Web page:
Sun Apr 29, 2012, 01:51 PM
WillyT (46,341 posts)
In Case You Missed This... 'My Faith-Based Retirement' - By Joe Nocera/NYT
My Faith-Based Retirement
By JOE NOCERA - NYT
April 27, 2012
When I related my tale recently to Teresa Ghilarducci, a behavioral economist at The New School who studies retirement and investor behavior, she let out the kind of sigh that made it clear that she had heard it all before. The sad truth, she told me, is that I’m the rule, not the exception. “People have income shock, like divorce or loss of a job or a health crisis,” and those crises tend to drain retirement accounts, she said.
But even putting income shocks aside, she said, most human beings lack the skill and emotional wherewithal to be good investors. Linking investing and retirement has turned out to be a recipe for disaster.
“People tend to be overconfident about their own abilities,” said Ghilarducci. “They tend to focus on the short term rather than thinking about long-term consequences. And they tend to think that whatever the current trend is will always be the trend. That is why people buy high and sell low.” Financial advisers — at least the good ones — are forever telling their clients to be disciplined, to create a diversified portfolio and to avoid trying to time the market. Sound as that advice is, it’s just not how most humans behave.
That data starkly backs up Ghilarducci’s contention. According to the Employee Benefit Research Institute, for instance, only 22 percent of workers 55 or older have more than $250,000 put away for retirement. Stunningly, 60 percent of workers in that same age bracket have less than $100,000 in a retirement account. Ghilarducci told me that the average savings for someone near retirement in America right now is $100,000. Even buttressed by Social Security, that’s not going to last very long.
What, then, will people do when they retire? I asked Ghilarducci. “Their retirement plan is faith based,” she replied. “They have faith that it will somehow work out.”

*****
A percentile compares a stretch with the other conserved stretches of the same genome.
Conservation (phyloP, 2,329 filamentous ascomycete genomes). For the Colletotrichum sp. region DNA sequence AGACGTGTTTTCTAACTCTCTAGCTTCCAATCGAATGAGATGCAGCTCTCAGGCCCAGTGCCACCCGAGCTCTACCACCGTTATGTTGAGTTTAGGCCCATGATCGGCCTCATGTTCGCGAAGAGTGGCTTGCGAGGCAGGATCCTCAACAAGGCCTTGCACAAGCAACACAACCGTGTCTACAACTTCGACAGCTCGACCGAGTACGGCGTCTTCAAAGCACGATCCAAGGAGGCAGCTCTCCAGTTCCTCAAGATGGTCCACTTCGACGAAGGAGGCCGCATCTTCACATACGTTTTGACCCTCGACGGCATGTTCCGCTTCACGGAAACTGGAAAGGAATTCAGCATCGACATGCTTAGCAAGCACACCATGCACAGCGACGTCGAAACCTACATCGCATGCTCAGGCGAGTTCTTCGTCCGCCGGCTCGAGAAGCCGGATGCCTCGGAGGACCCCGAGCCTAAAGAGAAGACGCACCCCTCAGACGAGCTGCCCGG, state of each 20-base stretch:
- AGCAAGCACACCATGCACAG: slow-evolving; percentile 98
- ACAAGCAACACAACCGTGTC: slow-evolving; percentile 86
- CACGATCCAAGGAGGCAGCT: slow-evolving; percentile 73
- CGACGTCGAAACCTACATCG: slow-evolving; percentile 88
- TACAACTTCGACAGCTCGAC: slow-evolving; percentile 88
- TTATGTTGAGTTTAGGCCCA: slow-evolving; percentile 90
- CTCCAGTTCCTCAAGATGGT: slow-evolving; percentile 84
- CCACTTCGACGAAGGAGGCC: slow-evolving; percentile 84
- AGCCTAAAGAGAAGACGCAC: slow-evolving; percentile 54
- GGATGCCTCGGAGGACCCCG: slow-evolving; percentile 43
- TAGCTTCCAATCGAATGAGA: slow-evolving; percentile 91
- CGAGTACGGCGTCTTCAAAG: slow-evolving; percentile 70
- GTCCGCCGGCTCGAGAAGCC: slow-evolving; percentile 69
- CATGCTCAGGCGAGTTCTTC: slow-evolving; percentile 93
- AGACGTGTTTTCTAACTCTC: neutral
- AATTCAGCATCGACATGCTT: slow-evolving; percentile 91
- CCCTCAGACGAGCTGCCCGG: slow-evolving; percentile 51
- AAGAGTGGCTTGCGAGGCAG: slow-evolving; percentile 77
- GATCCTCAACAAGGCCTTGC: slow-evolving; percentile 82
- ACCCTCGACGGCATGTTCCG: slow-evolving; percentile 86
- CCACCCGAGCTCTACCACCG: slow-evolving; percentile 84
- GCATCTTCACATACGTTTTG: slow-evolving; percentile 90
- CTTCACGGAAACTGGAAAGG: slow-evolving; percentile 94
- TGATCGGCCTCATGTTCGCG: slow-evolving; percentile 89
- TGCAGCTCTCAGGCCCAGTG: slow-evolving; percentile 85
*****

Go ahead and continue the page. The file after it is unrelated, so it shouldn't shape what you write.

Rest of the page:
I laughed, but it’s not funny. “The 401(k),” she concluded, “is a failed experiment. It is time to rethink it.”
6 replies, 825 views
In Case You Missed This... 'My Faith-Based Retirement' - By Joe Nocera/NYT (Original post)
Response to WillyT (Original post)
Sun Apr 29, 2012, 01:57 PM
coalition_unwilling (14,180 posts)
2. No offense, but there is a lengthy thread around this topic
Not sure whether or how to combine threads.
Response to WillyT (Original post)
Sun Apr 29, 2012, 02:00 PM
dkf (33,382 posts)
3. He made some bad decisions...
"The bull market ended with the bursting of that bubble in 2000. My tech-laden portfolio was cut in half. A half-dozen years later, I got divorced, cutting my 401(k) in half again. A few years after that, I bought a house that needed some costly renovations. Since my retirement account was now hopelessly inadequate for actual retirement, I reasoned that I might as well get some use out of the money while I could. So I threw another chunk of my 401(k) at the renovation. That’s where I stand today."
How is he supposed to retire if he used it to fix his house and what did he expect? I bet he spent a chunk of change on that...have you seen the cost of renovating a kitchen? Crazy.
He is pretty brave to fess up on this seeing as how he is a financial columnist.
Response to dkf (Reply #3)
Sun Apr 29, 2012, 05:01 PM
Indykatie (727 posts)
6. I Agree With DKF's Comment
This guy contributed to much of his own problems through bad decisions and circumstances he surely didn't plan on, the divorce. So this financial saavy investor thought it was good idea to load his portfolio up with tech stocks. His wife would also have been entitled to a share of his defined pension plan if he had one. I have been working since 1975 and one of the biggest changes I have seen is that people do not routinely go to work and stay with a company for 20+ years. The younger generation move around quite a bit during their careers and the mobility of the 401K fits that work style. Defined pension plans work only if you plan on sticking with a company long enough to earn the actual benefit. Many of the folks in my age group are not prepared for retirement because they didn't save, period not because their 401Ks have performed poorly over the years.